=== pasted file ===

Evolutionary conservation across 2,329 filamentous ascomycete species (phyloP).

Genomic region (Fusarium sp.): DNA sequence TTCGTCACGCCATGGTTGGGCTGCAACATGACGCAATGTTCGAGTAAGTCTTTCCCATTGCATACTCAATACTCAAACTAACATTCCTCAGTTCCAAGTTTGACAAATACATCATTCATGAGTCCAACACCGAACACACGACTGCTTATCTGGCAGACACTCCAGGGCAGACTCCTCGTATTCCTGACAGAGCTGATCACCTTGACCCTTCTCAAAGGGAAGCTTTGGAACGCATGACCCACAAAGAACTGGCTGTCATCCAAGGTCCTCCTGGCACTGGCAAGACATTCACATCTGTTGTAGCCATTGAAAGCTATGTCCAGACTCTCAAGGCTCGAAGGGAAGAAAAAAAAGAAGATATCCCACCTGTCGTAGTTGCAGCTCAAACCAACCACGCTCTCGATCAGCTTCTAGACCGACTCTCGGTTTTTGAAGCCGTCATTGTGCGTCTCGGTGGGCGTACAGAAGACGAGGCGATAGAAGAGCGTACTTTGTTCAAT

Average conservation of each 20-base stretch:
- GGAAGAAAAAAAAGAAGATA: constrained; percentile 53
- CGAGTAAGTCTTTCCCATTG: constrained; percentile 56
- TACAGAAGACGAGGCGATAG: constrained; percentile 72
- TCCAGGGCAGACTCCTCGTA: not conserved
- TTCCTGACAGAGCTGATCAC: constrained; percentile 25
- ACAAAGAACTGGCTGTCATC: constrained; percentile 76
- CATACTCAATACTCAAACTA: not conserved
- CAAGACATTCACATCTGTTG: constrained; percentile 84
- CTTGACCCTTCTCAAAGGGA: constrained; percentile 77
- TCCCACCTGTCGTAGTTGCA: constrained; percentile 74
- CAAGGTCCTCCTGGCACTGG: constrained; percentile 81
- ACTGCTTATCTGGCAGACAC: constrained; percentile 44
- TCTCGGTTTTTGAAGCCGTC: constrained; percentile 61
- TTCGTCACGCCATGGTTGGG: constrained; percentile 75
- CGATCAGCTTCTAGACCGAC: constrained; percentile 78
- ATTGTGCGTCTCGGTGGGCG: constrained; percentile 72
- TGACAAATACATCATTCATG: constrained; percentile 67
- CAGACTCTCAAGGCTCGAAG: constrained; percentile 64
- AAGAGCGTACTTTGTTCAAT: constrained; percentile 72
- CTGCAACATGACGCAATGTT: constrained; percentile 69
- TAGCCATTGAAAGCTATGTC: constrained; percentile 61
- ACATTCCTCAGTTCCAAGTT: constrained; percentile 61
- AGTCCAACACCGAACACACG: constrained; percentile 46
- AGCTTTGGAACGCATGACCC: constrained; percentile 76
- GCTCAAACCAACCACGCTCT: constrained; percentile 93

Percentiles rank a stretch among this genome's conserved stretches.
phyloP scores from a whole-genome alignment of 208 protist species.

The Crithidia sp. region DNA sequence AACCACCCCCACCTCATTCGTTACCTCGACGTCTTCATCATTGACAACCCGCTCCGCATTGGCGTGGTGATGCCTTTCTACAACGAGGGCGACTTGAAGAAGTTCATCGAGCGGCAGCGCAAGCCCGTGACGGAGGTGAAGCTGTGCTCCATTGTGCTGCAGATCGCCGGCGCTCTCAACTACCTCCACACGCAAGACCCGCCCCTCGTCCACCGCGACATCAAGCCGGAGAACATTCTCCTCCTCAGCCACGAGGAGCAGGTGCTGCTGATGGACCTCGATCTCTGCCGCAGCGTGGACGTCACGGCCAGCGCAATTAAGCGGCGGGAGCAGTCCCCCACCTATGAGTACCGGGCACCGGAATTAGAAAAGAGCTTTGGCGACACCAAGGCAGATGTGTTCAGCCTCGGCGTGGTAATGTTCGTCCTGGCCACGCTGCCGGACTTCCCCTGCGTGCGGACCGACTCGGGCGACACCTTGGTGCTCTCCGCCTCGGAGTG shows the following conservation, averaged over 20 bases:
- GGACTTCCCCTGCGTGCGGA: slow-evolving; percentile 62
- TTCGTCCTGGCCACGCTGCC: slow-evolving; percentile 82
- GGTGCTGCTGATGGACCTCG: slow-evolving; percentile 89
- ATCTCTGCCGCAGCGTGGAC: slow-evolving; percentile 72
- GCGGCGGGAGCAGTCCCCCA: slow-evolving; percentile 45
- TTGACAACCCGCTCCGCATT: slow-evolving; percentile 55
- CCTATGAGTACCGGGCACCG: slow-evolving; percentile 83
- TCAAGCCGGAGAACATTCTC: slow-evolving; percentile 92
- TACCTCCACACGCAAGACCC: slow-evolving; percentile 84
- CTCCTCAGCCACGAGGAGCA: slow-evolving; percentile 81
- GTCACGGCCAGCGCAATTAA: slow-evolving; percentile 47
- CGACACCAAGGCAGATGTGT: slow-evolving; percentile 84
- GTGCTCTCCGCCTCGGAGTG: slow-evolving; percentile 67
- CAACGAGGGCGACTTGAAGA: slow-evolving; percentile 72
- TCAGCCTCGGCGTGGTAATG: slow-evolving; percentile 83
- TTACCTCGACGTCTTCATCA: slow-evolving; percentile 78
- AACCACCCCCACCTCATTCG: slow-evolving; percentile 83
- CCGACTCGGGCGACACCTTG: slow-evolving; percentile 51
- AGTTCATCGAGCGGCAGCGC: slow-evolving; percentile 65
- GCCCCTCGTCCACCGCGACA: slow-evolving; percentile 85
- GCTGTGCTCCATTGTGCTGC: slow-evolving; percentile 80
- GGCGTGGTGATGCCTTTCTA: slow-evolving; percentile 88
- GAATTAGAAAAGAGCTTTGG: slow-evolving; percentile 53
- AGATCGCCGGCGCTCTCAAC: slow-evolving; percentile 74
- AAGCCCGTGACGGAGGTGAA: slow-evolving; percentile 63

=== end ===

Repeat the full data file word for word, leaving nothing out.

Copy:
Evolutionary conservation across 2,329 filamentous ascomycete species (phyloP).

Genomic region (Fusarium sp.): DNA sequence TTCGTCACGCCATGGTTGGGCTGCAACATGACGCAATGTTCGAGTAAGTCTTTCCCATTGCATACTCAATACTCAAACTAACATTCCTCAGTTCCAAGTTTGACAAATACATCATTCATGAGTCCAACACCGAACACACGACTGCTTATCTGGCAGACACTCCAGGGCAGACTCCTCGTATTCCTGACAGAGCTGATCACCTTGACCCTTCTCAAAGGGAAGCTTTGGAACGCATGACCCACAAAGAACTGGCTGTCATCCAAGGTCCTCCTGGCACTGGCAAGACATTCACATCTGTTGTAGCCATTGAAAGCTATGTCCAGACTCTCAAGGCTCGAAGGGAAGAAAAAAAAGAAGATATCCCACCTGTCGTAGTTGCAGCTCAAACCAACCACGCTCTCGATCAGCTTCTAGACCGACTCTCGGTTTTTGAAGCCGTCATTGTGCGTCTCGGTGGGCGTACAGAAGACGAGGCGATAGAAGAGCGTACTTTGTTCAAT

Average conservation of each 20-base stretch:
- GGAAGAAAAAAAAGAAGATA: constrained; percentile 53
- CGAGTAAGTCTTTCCCATTG: constrained; percentile 56
- TACAGAAGACGAGGCGATAG: constrained; percentile 72
- TCCAGGGCAGACTCCTCGTA: not conserved
- TTCCTGACAGAGCTGATCAC: constrained; percentile 25
- ACAAAGAACTGGCTGTCATC: constrained; percentile 76
- CATACTCAATACTCAAACTA: not conserved
- CAAGACATTCACATCTGTTG: constrained; percentile 84
- CTTGACCCTTCTCAAAGGGA: constrained; percentile 77
- TCCCACCTGTCGTAGTTGCA: constrained; percentile 74
- CAAGGTCCTCCTGGCACTGG: constrained; percentile 81
- ACTGCTTATCTGGCAGACAC: constrained; percentile 44
- TCTCGGTTTTTGAAGCCGTC: constrained; percentile 61
- TTCGTCACGCCATGGTTGGG: constrained; percentile 75
- CGATCAGCTTCTAGACCGAC: constrained; percentile 78
- ATTGTGCGTCTCGGTGGGCG: constrained; percentile 72
- TGACAAATACATCATTCATG: constrained; percentile 67
- CAGACTCTCAAGGCTCGAAG: constrained; percentile 64
- AAGAGCGTACTTTGTTCAAT: constrained; percentile 72
- CTGCAACATGACGCAATGTT: constrained; percentile 69
- TAGCCATTGAAAGCTATGTC: constrained; percentile 61
- ACATTCCTCAGTTCCAAGTT: constrained; percentile 61
- AGTCCAACACCGAACACACG: constrained; percentile 46
- AGCTTTGGAACGCATGACCC: constrained; percentile 76
- GCTCAAACCAACCACGCTCT: constrained; percentile 93

Percentiles rank a stretch among this genome's conserved stretches.
phyloP scores from a whole-genome alignment of 208 protist species.

The Crithidia sp. region DNA sequence AACCACCCCCACCTCATTCGTTACCTCGACGTCTTCATCATTGACAACCCGCTCCGCATTGGCGTGGTGATGCCTTTCTACAACGAGGGCGACTTGAAGAAGTTCATCGAGCGGCAGCGCAAGCCCGTGACGGAGGTGAAGCTGTGCTCCATTGTGCTGCAGATCGCCGGCGCTCTCAACTACCTCCACACGCAAGACCCGCCCCTCGTCCACCGCGACATCAAGCCGGAGAACATTCTCCTCCTCAGCCACGAGGAGCAGGTGCTGCTGATGGACCTCGATCTCTGCCGCAGCGTGGACGTCACGGCCAGCGCAATTAAGCGGCGGGAGCAGTCCCCCACCTATGAGTACCGGGCACCGGAATTAGAAAAGAGCTTTGGCGACACCAAGGCAGATGTGTTCAGCCTCGGCGTGGTAATGTTCGTCCTGGCCACGCTGCCGGACTTCCCCTGCGTGCGGACCGACTCGGGCGACACCTTGGTGCTCTCCGCCTCGGAGTG shows the following conservation, averaged over 20 bases:
- GGACTTCCCCTGCGTGCGGA: slow-evolving; percentile 62
- TTCGTCCTGGCCACGCTGCC: slow-evolving; percentile 82
- GGTGCTGCTGATGGACCTCG: slow-evolving; percentile 89
- ATCTCTGCCGCAGCGTGGAC: slow-evolving; percentile 72
- GCGGCGGGAGCAGTCCCCCA: slow-evolving; percentile 45
- TTGACAACCCGCTCCGCATT: slow-evolving; percentile 55
- CCTATGAGTACCGGGCACCG: slow-evolving; percentile 83
- TCAAGCCGGAGAACATTCTC: slow-evolving; percentile 92
- TACCTCCACACGCAAGACCC: slow-evolving; percentile 84
- CTCCTCAGCCACGAGGAGCA: slow-evolving; percentile 81
- GTCACGGCCAGCGCAATTAA: slow-evolving; percentile 47
- CGACACCAAGGCAGATGTGT: slow-evolving; percentile 84
- GTGCTCTCCGCCTCGGAGTG: slow-evolving; percentile 67
- CAACGAGGGCGACTTGAAGA: slow-evolving; percentile 72
- TCAGCCTCGGCGTGGTAATG: slow-evolving; percentile 83
- TTACCTCGACGTCTTCATCA: slow-evolving; percentile 78
- AACCACCCCCACCTCATTCG: slow-evolving; percentile 83
- CCGACTCGGGCGACACCTTG: slow-evolving; percentile 51
- AGTTCATCGAGCGGCAGCGC: slow-evolving; percentile 65
- GCCCCTCGTCCACCGCGACA: slow-evolving; percentile 85
- GCTGTGCTCCATTGTGCTGC: slow-evolving; percentile 80
- GGCGTGGTGATGCCTTTCTA: slow-evolving; percentile 88
- GAATTAGAAAAGAGCTTTGG: slow-evolving; percentile 53
- AGATCGCCGGCGCTCTCAAC: slow-evolving; percentile 74
- AAGCCCGTGACGGAGGTGAA: slow-evolving; percentile 63